As the school year comes to an end, I think back on my time as a kid walking the halls… and occasionally skipping class. I remember how life was carefree, I felt safe and looked forward to growing up and making something of my life.
Recent stories in the news, and hearing from family members who are teachers, has made me grateful that I went to school “back in the day” and don’t have to grow up in today’s world.
I had lunch with my brother, a teacher, the other day and he said, “I wouldn’t want to be a kid now.” I asked what he meant. He, a father of two, noted that “things are just different.” I probed for examples.
He reminded me that we didn’t fear getting shot, stabbed or pepper sprayed when we were growing up. Our biggest concern was making it to class on time and not having detention after school.
After school we could go with friends to the park and parents weren’t concerned there’d be trouble. They didn’t have fears that we’d get robbed or abducted. We were free to go anywhere we wanted in the community.
Fast forward 20-plus years where my brother is witness to in-school bullying and teen suicide, violence and kids living in fear. Obviously this paints a horrible picture and I don’t mean to make it sound like his school is a war zone, but that’s certainly how kids feel if they don’t fit in or are given a hard time.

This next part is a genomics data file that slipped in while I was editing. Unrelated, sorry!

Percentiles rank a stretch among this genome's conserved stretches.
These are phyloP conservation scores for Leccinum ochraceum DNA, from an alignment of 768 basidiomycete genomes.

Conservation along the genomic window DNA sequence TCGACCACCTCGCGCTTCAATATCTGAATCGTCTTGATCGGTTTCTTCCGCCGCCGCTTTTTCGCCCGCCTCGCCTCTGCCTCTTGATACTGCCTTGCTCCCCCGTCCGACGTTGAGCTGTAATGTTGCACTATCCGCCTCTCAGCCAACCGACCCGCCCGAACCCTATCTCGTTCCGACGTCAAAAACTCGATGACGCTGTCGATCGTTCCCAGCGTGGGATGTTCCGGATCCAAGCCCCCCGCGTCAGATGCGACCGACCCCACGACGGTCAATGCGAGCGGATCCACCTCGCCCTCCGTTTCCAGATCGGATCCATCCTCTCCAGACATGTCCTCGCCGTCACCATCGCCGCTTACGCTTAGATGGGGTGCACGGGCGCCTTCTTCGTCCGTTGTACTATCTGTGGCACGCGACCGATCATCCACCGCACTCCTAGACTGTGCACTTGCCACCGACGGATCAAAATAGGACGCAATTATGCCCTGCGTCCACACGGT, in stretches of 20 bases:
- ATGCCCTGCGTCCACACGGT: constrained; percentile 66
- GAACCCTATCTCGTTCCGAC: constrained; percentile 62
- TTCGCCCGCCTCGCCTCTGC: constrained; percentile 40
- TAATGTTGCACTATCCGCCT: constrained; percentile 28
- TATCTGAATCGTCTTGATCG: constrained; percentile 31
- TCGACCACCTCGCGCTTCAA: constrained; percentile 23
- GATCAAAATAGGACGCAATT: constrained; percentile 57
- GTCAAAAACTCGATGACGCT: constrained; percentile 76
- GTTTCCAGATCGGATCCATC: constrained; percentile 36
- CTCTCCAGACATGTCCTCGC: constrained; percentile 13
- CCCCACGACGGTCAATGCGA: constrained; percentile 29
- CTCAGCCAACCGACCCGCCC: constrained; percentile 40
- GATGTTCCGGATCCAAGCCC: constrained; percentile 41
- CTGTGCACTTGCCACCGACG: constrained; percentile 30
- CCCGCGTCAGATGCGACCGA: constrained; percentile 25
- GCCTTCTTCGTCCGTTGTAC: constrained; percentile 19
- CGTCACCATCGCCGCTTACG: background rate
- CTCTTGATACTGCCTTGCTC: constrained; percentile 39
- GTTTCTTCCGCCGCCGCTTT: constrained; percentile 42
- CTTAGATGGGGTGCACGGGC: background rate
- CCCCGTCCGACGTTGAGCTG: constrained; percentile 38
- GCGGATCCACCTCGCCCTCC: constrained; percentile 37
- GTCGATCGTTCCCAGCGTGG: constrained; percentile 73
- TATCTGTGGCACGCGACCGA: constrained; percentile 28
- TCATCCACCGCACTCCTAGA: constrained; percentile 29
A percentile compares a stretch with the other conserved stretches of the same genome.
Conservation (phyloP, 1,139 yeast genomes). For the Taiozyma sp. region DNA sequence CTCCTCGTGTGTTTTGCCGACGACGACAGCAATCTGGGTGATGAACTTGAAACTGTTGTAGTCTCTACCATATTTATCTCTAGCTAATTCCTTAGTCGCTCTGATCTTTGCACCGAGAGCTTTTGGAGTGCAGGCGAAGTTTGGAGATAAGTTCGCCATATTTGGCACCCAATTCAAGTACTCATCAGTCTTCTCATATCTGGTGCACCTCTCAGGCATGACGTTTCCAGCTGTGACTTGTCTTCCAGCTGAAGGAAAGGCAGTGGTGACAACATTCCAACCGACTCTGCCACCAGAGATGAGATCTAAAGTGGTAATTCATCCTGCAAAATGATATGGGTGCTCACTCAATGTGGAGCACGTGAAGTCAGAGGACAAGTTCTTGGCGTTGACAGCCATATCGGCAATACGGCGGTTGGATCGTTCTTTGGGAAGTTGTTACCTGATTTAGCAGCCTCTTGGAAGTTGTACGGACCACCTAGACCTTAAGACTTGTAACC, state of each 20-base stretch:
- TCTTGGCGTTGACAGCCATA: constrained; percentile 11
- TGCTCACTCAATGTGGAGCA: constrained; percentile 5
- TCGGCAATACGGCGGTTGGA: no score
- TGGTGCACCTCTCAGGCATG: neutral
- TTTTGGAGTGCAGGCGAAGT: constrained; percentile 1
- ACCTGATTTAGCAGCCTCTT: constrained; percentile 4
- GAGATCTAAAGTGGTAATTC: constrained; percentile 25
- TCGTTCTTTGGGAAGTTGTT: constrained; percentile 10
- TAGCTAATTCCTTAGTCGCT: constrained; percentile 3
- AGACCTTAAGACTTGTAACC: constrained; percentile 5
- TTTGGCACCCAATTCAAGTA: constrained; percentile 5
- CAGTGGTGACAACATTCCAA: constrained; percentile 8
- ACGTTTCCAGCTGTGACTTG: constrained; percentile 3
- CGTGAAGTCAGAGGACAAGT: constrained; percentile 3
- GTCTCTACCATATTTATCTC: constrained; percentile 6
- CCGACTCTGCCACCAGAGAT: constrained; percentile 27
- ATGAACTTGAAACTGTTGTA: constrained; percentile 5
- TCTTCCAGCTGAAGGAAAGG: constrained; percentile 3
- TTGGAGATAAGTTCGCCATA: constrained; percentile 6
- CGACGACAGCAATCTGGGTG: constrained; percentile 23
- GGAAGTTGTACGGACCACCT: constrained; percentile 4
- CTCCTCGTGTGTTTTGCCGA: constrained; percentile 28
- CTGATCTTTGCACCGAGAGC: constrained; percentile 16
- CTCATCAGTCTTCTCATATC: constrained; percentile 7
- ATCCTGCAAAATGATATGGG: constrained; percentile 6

The years that I was in high school, I never saw a fist-fight between people. I never saw anyone physically harmed by a student. I sure as hell never saw students confronting teachers or watched footage of it happening on social media after the fact.
My final year of high school is when the Columbine attack in Colorado happened. At the time, we thought it was a one-off occurrence and wouldn’t be commonplace in the world. Fast-forward to 2018 and we catch ourselves saying, “Hey, there hasn’t been a school attack lately” only to hear about one moments later.
When I was in high school I was doing job placements and internships because I wanted to be a writer. I was focused on my career and not partying, drinking, Instagramming (well, because social media wasn’t around then).
I was the student representative on community boards and give input about our neighbourhood. I was worried about looking grown up in a room full of adults, not having to lecture adults about taking me seriously. You know, that whole gun control debate. (Then again, I’m Canadian and guns have never been a big deal to us.)
I feel sorry for the kids that have to go through these kinds of things nowadays. It makes them grow up too fast. It doesn’t allow young people to be, well, young.